If you care about the NFL, the first round of the NFL draft usually feels a little like Christmas in April.
But it didn’t feel like that Thursday afternoon, and that had nothing to do with what the Carolina Panthers were planning to do in their draft room a few hours later. It had everything to do, however, with Panthers owner Jerry Richardson, another round of sexual harassment allegations from Sports Illustrated and an explosive accusation that the ongoing NFL investigation of Richardson is a “farce.”
So it was hard to enjoy the run-up to the draft, because there was this vague sense of creepiness emanating from Bank of America Stadium. When the hometown team and a cadre of loyal employees has allegedly coddled, protected and cleaned up the messes of its 81-year-old owner for so many years, whether the Panthers pick a wide receiver or a cornerback in the first round doesn’t seem so important anymore.
And here’s the thing that may be the most disconcerting: We may never really know exactly what Richardson did. Not even close.
That’s because — according to this Sports Illustrated report based on a series of letters written by a former female Panthers employee who alleges she was sexually harassed multiple times by Richardson — the NFL probe has no real power.
The unnamed former Panthers employee wrote in Sports Illustrated that she wants to talk to lead investigator Mary Jo White, but has not been able to because the employee signed a non-disclosure agreement as part of a financial settlement paid to her.
'You have zero power'
That money would be at risk, the employee wrote, if she broke the NDA without assurances from White of protection.
“My attorney spoke with Mary Jo White to let her know that I was willing to cooperate with the investigation that you had given to her,” the former employee wrote. “Ms. White said she would like to hear my truth, but neither she nor you could protect me from the penalties of breaching my NDA. What?
I wonder if the NFL — which has not given any indication as to when the White report will come, or what it will say — really does want to get to the bottom of this. Or is this like Jack Nicholson in “A Few Good Men,” screaming: “You can’t handle the truth!”
Does the NFL really want to handle the truth?
Do the Panthers?
Or would that simply be “bad for your business,” as the former employee alleges?
The sounds of silence
This much is objectively true: It wouldn’t be good for the NFL’s business if stories similar to this one about Richardson popped up around the league. And do you really think that Charlotte is the only place this has ever happened — in a testosterone-fueled, male-dominated league where, yes, women do get on the field, but mostly as cheerleaders?
Oh, but wait, you might say, the Panthers employ Tina Becker as their chief operating officer! She makes all sorts of important decisions!
The Panthers issued another press release Thursday to respond to the latest round of SI allegations and featured Becker prominently in it. They once again talked about how Becker in December “immediately began working toward addressing the issues” and how the Panthers have “restructured executive responsibilities and added a comprehensive training program on harassment and diversity and inclusion issues.”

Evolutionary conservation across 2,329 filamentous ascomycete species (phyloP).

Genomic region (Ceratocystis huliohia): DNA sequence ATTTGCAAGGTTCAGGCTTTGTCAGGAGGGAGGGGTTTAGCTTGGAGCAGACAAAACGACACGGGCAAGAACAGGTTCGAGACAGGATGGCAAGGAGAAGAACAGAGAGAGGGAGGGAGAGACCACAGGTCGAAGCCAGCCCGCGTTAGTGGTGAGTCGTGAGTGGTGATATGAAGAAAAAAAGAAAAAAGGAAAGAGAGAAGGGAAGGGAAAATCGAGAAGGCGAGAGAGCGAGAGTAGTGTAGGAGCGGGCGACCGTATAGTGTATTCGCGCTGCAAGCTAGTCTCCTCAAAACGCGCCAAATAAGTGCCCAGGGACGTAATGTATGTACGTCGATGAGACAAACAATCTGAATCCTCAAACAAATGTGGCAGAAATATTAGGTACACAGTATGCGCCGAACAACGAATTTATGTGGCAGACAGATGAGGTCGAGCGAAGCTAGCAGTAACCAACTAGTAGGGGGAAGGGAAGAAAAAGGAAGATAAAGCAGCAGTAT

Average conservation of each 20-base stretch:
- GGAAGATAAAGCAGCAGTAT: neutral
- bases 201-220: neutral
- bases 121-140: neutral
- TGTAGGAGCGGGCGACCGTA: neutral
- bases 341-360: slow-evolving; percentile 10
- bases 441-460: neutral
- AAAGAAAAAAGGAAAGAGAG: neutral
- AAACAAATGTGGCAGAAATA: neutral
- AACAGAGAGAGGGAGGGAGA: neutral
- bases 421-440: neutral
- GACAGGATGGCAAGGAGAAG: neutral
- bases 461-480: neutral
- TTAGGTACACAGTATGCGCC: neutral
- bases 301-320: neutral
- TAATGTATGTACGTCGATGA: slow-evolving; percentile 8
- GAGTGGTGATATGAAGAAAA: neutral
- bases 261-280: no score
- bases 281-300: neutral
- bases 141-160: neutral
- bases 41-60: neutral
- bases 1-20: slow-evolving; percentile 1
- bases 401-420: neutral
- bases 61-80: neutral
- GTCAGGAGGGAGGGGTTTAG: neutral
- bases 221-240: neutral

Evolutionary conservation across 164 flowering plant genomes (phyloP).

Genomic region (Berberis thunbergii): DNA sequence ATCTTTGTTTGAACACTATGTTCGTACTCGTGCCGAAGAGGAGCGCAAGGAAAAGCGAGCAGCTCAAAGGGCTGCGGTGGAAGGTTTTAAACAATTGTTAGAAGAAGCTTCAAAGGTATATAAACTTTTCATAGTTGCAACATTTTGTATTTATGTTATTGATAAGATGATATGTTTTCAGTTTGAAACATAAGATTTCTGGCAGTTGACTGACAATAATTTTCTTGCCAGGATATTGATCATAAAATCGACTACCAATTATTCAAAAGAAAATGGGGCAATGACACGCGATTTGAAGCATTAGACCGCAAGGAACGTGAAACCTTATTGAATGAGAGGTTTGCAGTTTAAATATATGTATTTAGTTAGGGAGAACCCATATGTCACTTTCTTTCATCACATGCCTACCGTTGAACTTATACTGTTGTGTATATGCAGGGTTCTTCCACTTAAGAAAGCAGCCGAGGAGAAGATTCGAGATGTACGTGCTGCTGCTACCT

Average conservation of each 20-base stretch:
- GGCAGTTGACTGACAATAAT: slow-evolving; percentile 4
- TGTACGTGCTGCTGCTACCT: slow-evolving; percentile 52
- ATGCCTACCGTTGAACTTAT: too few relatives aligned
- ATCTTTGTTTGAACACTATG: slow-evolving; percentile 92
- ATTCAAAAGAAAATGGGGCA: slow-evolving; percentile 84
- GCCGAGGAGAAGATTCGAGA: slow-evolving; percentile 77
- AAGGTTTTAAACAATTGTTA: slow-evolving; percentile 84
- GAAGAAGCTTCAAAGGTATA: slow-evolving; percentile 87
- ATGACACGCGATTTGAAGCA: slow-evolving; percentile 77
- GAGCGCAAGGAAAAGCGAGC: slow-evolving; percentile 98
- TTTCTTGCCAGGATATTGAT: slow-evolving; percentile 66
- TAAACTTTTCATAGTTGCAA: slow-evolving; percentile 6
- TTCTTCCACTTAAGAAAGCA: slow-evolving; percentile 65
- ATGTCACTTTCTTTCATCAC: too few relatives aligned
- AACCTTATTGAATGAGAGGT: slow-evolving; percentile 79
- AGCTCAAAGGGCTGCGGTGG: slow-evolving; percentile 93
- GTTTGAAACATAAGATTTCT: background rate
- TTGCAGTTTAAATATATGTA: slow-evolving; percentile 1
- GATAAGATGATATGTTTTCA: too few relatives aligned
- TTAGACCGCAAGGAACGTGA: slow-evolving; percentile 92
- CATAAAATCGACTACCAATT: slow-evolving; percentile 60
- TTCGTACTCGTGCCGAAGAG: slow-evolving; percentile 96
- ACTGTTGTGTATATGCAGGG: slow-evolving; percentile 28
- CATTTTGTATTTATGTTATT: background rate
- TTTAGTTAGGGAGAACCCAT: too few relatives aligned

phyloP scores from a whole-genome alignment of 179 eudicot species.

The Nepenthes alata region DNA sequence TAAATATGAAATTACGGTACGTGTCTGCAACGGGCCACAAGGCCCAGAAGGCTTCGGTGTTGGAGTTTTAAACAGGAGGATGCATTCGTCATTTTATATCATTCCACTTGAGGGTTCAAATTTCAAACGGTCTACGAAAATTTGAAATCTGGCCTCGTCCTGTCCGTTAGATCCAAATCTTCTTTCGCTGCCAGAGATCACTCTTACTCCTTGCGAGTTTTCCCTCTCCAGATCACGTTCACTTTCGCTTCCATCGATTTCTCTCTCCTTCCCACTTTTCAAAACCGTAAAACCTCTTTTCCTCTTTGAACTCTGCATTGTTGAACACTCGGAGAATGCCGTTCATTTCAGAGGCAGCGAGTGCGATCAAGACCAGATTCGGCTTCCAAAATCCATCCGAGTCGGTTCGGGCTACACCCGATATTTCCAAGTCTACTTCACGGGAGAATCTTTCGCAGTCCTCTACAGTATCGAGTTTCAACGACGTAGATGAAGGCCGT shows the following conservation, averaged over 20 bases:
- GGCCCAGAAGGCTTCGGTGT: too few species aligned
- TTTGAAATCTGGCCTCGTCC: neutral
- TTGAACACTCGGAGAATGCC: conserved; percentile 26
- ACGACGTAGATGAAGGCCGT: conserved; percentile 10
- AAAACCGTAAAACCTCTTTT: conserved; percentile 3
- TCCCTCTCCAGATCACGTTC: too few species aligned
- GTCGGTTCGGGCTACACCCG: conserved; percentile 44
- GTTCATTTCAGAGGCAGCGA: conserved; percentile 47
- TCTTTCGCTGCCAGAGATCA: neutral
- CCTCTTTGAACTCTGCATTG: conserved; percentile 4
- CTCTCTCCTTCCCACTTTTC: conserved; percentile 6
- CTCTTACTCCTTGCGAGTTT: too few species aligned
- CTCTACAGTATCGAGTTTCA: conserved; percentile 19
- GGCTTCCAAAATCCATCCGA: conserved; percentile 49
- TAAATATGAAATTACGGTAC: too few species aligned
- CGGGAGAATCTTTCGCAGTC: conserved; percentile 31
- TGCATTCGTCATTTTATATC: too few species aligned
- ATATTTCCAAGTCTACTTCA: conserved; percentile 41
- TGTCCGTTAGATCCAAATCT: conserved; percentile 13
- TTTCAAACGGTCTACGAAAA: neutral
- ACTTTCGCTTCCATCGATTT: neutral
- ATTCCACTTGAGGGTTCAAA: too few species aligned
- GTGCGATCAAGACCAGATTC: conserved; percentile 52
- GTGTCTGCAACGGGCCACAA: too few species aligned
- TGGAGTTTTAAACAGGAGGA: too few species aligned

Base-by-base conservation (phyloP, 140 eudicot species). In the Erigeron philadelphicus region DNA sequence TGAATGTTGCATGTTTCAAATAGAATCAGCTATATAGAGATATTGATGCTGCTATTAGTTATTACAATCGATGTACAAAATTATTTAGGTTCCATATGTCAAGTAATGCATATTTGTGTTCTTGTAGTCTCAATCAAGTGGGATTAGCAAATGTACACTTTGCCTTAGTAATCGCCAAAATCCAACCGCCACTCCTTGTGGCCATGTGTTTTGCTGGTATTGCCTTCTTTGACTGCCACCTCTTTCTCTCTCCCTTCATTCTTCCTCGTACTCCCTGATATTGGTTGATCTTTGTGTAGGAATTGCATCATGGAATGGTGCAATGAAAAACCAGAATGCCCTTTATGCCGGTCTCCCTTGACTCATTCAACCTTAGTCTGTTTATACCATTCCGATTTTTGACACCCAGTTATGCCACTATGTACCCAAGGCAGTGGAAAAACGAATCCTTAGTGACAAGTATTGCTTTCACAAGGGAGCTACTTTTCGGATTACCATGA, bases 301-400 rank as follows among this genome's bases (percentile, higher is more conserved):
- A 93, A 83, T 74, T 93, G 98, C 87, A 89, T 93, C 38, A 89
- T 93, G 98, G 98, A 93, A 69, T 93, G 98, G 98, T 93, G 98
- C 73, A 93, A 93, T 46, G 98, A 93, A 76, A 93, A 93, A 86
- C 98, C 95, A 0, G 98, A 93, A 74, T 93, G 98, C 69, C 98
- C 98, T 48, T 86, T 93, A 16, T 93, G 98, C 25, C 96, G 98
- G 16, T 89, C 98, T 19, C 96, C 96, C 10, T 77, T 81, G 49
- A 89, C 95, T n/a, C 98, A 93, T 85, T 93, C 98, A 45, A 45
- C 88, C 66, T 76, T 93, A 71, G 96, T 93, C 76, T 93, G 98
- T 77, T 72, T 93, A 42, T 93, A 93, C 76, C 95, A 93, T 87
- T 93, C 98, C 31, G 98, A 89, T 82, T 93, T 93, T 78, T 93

Maybe so, but the Panthers have never made Becker available to non-team media — not once in four months! — to actually answer questions about how she is working on “addressing the issues.”
It’s just one vague-sounding statement after another, with Becker deep in the shadows. Becker does actually exist — I have actually seen her once or twice — but the Panthers have done her no favors with their radio-silence approach. It seems like even when a woman is in a position of obvious power with the Panthers, as Becker is, the sounds of silence do not change. Her voice could be a powerful one here, but we have not heard it.
No apology, no explanation
The Panthers aren’t doing themselves any favors, either. In terms of the specific allegations leveled — the most damning of these latest ones included Richardson’s suggestive handwritten notes to the former female employee about pampering, lip gloss, lotion, shaved legs and other cringe-worthy items — there has been no apology.
No explanation. No nothing.
Before long there will be no more Richardson at the helm of the operation, either. The Panthers are on the verge of being sold — reportedly for around $2.5 billion, the highest price ever paid for a U.S. pro sports franchise. So Richardson — who announced he was going to sell the team in December, only hours after the first SI story broke — at least sped up his timetable for selling.
But Richardson will leave with the ultimate golden parachute, and he may never be held accountable for what he allegedly did.
Because what is the NFL’s motivation for doing the right thing and figuring out a way to investigate these allegations thoroughly? I’m not sure what it is, really — except for the fact that it would be right thing to do.
That, however, is often not enough in life.
Show us something, NFL.
Show us something, Panthers.
Make us believe you really are taking all this seriously.
Because right now, it’s pretty hard to believe.